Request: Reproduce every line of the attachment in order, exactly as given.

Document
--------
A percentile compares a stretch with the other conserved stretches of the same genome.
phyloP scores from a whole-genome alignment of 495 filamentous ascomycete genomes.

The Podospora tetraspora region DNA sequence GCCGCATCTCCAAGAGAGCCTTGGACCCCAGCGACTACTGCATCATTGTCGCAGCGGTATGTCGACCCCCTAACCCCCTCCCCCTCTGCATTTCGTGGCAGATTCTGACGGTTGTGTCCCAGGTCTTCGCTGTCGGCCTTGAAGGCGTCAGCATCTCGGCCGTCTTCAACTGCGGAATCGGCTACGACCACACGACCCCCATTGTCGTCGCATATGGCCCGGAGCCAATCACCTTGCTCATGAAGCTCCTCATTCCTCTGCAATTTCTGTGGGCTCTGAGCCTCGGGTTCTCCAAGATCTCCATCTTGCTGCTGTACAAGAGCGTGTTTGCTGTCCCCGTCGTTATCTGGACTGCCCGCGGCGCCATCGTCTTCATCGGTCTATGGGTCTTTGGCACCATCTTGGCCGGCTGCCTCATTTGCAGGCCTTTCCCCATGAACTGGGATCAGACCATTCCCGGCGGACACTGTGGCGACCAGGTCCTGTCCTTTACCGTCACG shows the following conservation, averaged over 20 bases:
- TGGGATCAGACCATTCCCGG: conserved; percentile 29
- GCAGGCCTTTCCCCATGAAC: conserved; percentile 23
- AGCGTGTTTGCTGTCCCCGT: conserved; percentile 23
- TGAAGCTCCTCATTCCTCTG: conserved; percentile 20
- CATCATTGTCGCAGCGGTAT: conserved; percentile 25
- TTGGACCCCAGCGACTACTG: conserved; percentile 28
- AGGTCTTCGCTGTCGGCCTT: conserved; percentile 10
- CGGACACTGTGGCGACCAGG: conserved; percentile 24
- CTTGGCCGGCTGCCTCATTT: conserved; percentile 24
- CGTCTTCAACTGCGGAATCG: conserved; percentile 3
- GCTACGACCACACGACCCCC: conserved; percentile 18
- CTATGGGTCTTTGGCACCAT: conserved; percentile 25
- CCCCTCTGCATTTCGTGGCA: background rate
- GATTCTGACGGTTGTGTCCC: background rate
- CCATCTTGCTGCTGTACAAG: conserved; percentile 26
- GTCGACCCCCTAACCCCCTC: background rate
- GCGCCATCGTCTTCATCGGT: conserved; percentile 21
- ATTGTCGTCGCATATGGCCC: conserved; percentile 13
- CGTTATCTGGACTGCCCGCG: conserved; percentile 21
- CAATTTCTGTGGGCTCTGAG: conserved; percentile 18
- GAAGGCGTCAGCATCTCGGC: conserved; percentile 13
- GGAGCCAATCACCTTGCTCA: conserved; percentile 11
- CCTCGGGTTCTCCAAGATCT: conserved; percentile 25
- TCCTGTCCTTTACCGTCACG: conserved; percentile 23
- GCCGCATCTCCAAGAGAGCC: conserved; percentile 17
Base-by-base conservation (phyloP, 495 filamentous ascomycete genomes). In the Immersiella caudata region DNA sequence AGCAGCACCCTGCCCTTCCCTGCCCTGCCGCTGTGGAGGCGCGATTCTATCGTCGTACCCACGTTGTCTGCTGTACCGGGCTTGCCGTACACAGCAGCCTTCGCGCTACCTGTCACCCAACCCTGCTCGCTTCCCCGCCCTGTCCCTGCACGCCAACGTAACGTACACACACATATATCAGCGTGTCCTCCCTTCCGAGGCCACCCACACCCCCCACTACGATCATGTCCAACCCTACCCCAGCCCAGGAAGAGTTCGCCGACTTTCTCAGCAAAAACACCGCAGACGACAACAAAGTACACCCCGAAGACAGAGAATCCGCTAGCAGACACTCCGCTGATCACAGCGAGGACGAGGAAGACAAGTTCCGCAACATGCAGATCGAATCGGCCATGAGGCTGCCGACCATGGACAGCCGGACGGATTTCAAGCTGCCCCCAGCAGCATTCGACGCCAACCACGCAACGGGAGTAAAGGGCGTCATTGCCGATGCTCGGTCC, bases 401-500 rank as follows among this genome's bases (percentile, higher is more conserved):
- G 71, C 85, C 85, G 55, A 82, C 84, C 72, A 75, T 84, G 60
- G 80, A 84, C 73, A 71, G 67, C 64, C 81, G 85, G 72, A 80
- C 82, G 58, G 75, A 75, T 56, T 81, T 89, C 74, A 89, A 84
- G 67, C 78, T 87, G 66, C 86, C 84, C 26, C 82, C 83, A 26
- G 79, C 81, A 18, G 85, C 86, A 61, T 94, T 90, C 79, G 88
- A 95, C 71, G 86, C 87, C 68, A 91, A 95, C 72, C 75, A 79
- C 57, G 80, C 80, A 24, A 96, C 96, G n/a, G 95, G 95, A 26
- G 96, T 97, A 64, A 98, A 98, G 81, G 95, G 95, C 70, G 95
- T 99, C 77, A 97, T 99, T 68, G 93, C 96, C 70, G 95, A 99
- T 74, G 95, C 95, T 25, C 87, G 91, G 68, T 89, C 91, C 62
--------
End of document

A percentile compares a stretch with the other conserved stretches of the same genome.
phyloP scores from a whole-genome alignment of 495 filamentous ascomycete genomes.

The Podospora tetraspora region DNA sequence GCCGCATCTCCAAGAGAGCCTTGGACCCCAGCGACTACTGCATCATTGTCGCAGCGGTATGTCGACCCCCTAACCCCCTCCCCCTCTGCATTTCGTGGCAGATTCTGACGGTTGTGTCCCAGGTCTTCGCTGTCGGCCTTGAAGGCGTCAGCATCTCGGCCGTCTTCAACTGCGGAATCGGCTACGACCACACGACCCCCATTGTCGTCGCATATGGCCCGGAGCCAATCACCTTGCTCATGAAGCTCCTCATTCCTCTGCAATTTCTGTGGGCTCTGAGCCTCGGGTTCTCCAAGATCTCCATCTTGCTGCTGTACAAGAGCGTGTTTGCTGTCCCCGTCGTTATCTGGACTGCCCGCGGCGCCATCGTCTTCATCGGTCTATGGGTCTTTGGCACCATCTTGGCCGGCTGCCTCATTTGCAGGCCTTTCCCCATGAACTGGGATCAGACCATTCCCGGCGGACACTGTGGCGACCAGGTCCTGTCCTTTACCGTCACG shows the following conservation, averaged over 20 bases:
- TGGGATCAGACCATTCCCGG: conserved; percentile 29
- GCAGGCCTTTCCCCATGAAC: conserved; percentile 23
- AGCGTGTTTGCTGTCCCCGT: conserved; percentile 23
- TGAAGCTCCTCATTCCTCTG: conserved; percentile 20
- CATCATTGTCGCAGCGGTAT: conserved; percentile 25
- TTGGACCCCAGCGACTACTG: conserved; percentile 28
- AGGTCTTCGCTGTCGGCCTT: conserved; percentile 10
- CGGACACTGTGGCGACCAGG: conserved; percentile 24
- CTTGGCCGGCTGCCTCATTT: conserved; percentile 24
- CGTCTTCAACTGCGGAATCG: conserved; percentile 3
- GCTACGACCACACGACCCCC: conserved; percentile 18
- CTATGGGTCTTTGGCACCAT: conserved; percentile 25
- CCCCTCTGCATTTCGTGGCA: background rate
- GATTCTGACGGTTGTGTCCC: background rate
- CCATCTTGCTGCTGTACAAG: conserved; percentile 26
- GTCGACCCCCTAACCCCCTC: background rate
- GCGCCATCGTCTTCATCGGT: conserved; percentile 21
- ATTGTCGTCGCATATGGCCC: conserved; percentile 13
- CGTTATCTGGACTGCCCGCG: conserved; percentile 21
- CAATTTCTGTGGGCTCTGAG: conserved; percentile 18
- GAAGGCGTCAGCATCTCGGC: conserved; percentile 13
- GGAGCCAATCACCTTGCTCA: conserved; percentile 11
- CCTCGGGTTCTCCAAGATCT: conserved; percentile 25
- TCCTGTCCTTTACCGTCACG: conserved; percentile 23
- GCCGCATCTCCAAGAGAGCC: conserved; percentile 17
Base-by-base conservation (phyloP, 495 filamentous ascomycete genomes). In the Immersiella caudata region DNA sequence AGCAGCACCCTGCCCTTCCCTGCCCTGCCGCTGTGGAGGCGCGATTCTATCGTCGTACCCACGTTGTCTGCTGTACCGGGCTTGCCGTACACAGCAGCCTTCGCGCTACCTGTCACCCAACCCTGCTCGCTTCCCCGCCCTGTCCCTGCACGCCAACGTAACGTACACACACATATATCAGCGTGTCCTCCCTTCCGAGGCCACCCACACCCCCCACTACGATCATGTCCAACCCTACCCCAGCCCAGGAAGAGTTCGCCGACTTTCTCAGCAAAAACACCGCAGACGACAACAAAGTACACCCCGAAGACAGAGAATCCGCTAGCAGACACTCCGCTGATCACAGCGAGGACGAGGAAGACAAGTTCCGCAACATGCAGATCGAATCGGCCATGAGGCTGCCGACCATGGACAGCCGGACGGATTTCAAGCTGCCCCCAGCAGCATTCGACGCCAACCACGCAACGGGAGTAAAGGGCGTCATTGCCGATGCTCGGTCC, bases 401-500 rank as follows among this genome's bases (percentile, higher is more conserved):
- G 71, C 85, C 85, G 55, A 82, C 84, C 72, A 75, T 84, G 60
- G 80, A 84, C 73, A 71, G 67, C 64, C 81, G 85, G 72, A 80
- C 82, G 58, G 75, A 75, T 56, T 81, T 89, C 74, A 89, A 84
- G 67, C 78, T 87, G 66, C 86, C 84, C 26, C 82, C 83, A 26
- G 79, C 81, A 18, G 85, C 86, A 61, T 94, T 90, C 79, G 88
- A 95, C 71, G 86, C 87, C 68, A 91, A 95, C 72, C 75, A 79
- C 57, G 80, C 80, A 24, A 96, C 96, G n/a, G 95, G 95, A 26
- G 96, T 97, A 64, A 98, A 98, G 81, G 95, G 95, C 70, G 95
- T 99, C 77, A 97, T 99, T 68, G 93, C 96, C 70, G 95, A 99
- T 74, G 95, C 95, T 25, C 87, G 91, G 68, T 89, C 91, C 62